Chronic breathlessness leads to a decline in a patient's activity levels, an increased dependence on others for help, as well as feelings of isolation. Chronic breathlessness often leaves patients and those close to them feeling worried and helpless.
People with chronic breathlessness can have sudden and unexpected increases in their breathlessness, called 'breathlessness attacks'. These attacks can be very frightening, for patients and those close to them, and many people seek help during an attack from emergency services.
Breathlessness support services for patients with chronic breathlessness have been shown to improve patients' self-management and reduce their distress. However, access to such services is limited.
What is the aim of this study?
In this study, ARC palliative and end of life care researchers, led by NIHR clinical lecturer and consultant physiotherapist in chronic respiratory disease, King’s College Hospital NHS Foundation Trust, Dr Charles Reilly, will seek to answer: is it feasible and acceptable to offer a breathlessness support online?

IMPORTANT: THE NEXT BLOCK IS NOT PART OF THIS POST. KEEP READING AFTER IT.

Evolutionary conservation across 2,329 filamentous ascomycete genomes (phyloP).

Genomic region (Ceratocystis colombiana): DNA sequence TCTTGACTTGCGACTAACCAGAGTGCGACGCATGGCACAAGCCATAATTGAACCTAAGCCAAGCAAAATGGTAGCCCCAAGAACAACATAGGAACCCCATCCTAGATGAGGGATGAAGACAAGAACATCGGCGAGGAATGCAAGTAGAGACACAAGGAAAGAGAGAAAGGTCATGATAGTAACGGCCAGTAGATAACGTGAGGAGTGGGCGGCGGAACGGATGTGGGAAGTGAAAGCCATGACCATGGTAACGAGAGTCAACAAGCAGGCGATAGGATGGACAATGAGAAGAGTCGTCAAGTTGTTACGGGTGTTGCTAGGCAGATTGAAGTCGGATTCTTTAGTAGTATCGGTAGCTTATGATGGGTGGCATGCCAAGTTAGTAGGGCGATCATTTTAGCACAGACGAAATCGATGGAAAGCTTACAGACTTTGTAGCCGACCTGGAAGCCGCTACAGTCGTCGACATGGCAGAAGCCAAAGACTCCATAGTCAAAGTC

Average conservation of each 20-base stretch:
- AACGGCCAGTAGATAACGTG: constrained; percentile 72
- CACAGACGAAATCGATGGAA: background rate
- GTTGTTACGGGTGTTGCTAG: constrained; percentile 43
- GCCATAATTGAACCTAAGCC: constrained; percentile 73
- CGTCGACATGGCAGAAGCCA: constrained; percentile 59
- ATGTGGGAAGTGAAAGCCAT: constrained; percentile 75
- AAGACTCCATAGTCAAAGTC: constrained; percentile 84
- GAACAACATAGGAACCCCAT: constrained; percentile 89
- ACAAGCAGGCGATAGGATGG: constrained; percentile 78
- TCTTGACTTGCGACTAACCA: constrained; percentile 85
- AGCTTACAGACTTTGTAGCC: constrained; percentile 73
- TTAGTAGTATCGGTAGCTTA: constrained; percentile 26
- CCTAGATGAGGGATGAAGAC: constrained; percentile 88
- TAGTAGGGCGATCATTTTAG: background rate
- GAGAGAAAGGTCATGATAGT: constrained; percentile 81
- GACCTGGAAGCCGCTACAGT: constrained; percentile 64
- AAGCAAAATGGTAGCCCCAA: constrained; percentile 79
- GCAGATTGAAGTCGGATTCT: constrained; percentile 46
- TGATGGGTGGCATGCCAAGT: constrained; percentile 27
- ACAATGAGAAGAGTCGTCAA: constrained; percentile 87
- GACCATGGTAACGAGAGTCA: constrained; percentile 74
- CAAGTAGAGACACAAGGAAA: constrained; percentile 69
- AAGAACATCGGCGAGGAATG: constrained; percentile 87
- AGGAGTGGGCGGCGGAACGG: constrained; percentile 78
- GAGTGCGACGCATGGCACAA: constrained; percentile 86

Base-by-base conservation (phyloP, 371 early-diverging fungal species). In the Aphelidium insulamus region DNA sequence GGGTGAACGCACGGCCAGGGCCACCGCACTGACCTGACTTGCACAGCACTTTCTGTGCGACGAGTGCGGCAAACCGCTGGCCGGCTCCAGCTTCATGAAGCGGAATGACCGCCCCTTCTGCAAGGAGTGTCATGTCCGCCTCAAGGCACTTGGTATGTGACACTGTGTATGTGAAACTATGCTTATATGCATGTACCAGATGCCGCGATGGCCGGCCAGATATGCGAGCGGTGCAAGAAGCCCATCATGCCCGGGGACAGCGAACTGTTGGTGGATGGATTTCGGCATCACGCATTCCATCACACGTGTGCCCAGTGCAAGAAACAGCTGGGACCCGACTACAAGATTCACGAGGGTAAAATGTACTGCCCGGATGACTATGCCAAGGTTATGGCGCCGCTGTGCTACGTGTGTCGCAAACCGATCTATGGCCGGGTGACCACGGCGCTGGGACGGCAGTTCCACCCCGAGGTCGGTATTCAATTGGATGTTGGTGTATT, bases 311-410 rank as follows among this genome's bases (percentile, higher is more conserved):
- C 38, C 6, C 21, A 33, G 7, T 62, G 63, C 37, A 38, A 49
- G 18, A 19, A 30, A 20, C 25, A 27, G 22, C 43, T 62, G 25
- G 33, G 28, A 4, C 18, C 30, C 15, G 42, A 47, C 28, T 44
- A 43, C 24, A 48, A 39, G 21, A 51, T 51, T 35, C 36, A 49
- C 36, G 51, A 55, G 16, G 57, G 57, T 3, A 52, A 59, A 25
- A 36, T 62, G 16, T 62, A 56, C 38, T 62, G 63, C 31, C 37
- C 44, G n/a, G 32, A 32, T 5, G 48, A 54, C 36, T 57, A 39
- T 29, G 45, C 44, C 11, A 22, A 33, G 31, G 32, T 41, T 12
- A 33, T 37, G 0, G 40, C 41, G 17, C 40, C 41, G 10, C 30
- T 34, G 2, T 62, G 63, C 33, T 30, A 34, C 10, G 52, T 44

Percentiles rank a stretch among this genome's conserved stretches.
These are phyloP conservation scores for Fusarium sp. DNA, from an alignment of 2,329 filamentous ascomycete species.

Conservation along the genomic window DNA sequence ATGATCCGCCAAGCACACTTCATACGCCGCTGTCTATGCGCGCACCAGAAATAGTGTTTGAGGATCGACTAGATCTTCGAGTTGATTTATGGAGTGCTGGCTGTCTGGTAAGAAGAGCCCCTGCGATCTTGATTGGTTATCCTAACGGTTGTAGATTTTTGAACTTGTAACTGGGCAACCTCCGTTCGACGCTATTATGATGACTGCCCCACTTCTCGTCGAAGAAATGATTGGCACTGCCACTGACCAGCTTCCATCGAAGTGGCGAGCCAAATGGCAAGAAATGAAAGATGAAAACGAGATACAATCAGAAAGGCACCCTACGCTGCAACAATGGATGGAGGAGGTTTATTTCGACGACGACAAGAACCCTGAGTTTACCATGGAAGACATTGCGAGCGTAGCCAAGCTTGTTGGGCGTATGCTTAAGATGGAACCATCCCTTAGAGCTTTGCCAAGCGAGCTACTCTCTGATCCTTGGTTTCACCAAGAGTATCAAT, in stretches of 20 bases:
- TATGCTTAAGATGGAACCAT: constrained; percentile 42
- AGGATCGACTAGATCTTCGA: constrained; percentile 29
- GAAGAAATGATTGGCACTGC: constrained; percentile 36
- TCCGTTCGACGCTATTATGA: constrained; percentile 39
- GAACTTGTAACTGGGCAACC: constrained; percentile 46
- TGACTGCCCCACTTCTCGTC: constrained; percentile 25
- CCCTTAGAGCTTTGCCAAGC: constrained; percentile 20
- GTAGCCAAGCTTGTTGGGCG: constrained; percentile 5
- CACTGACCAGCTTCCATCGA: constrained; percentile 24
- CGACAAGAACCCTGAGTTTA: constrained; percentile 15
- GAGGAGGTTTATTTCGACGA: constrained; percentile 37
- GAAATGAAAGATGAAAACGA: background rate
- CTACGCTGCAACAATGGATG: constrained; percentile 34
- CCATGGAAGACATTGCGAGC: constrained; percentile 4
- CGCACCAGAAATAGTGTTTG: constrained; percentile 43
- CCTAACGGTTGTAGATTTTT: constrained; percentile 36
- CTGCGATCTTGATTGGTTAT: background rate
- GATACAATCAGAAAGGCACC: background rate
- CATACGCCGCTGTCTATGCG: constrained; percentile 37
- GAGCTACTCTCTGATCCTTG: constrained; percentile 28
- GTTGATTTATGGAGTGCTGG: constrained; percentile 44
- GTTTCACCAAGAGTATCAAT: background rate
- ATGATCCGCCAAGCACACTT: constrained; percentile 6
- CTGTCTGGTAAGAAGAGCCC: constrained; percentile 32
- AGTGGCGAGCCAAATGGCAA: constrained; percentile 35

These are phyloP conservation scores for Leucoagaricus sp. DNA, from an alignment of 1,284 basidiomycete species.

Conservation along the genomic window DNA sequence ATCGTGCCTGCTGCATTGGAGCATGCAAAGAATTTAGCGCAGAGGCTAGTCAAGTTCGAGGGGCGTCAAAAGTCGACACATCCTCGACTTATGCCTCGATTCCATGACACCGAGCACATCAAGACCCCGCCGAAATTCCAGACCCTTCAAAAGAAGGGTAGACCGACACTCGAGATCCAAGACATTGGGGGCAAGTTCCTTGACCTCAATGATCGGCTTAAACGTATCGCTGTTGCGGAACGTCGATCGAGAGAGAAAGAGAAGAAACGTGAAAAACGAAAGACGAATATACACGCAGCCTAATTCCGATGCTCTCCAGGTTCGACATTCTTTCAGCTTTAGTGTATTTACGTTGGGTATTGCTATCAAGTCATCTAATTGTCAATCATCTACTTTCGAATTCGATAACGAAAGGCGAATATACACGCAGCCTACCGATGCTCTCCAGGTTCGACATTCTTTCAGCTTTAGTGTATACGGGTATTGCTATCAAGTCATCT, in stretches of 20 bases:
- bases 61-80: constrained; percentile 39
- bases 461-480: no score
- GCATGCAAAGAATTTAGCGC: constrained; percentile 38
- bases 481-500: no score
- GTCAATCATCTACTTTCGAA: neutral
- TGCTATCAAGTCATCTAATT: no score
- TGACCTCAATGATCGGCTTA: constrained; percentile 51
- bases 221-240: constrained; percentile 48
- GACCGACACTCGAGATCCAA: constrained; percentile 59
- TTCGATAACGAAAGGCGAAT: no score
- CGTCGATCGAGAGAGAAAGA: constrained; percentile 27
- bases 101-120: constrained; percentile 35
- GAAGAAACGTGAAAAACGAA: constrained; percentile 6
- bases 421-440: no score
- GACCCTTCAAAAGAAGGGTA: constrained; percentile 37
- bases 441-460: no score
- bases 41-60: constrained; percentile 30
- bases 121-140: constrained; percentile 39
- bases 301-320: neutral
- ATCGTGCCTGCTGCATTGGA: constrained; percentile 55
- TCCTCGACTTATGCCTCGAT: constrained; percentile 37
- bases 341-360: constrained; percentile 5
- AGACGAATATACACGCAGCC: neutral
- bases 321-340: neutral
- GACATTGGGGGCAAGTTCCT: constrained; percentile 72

The study is based around SELF-BREATHE, a self-guided, internet-based intervention for patients with chronic breathlessness. The intervention has two components focusing on: acute and chronic breathlessness management, underpinned by interventions including breathing control, fan therapy, and relaxation techniques.
Patients experiencing chronic breathlessness will be able to accesses both these self-management components within two weeks, and then implement suggested interventions – for example, daily breathing control exercises, whole-body strengthening exercises, pacing and recovery breathing.
Interactive components of the SELF-BREATHE intervention encourage patients to monitor their own progress and will help to establish these techniques within a patient’s day-to-day life.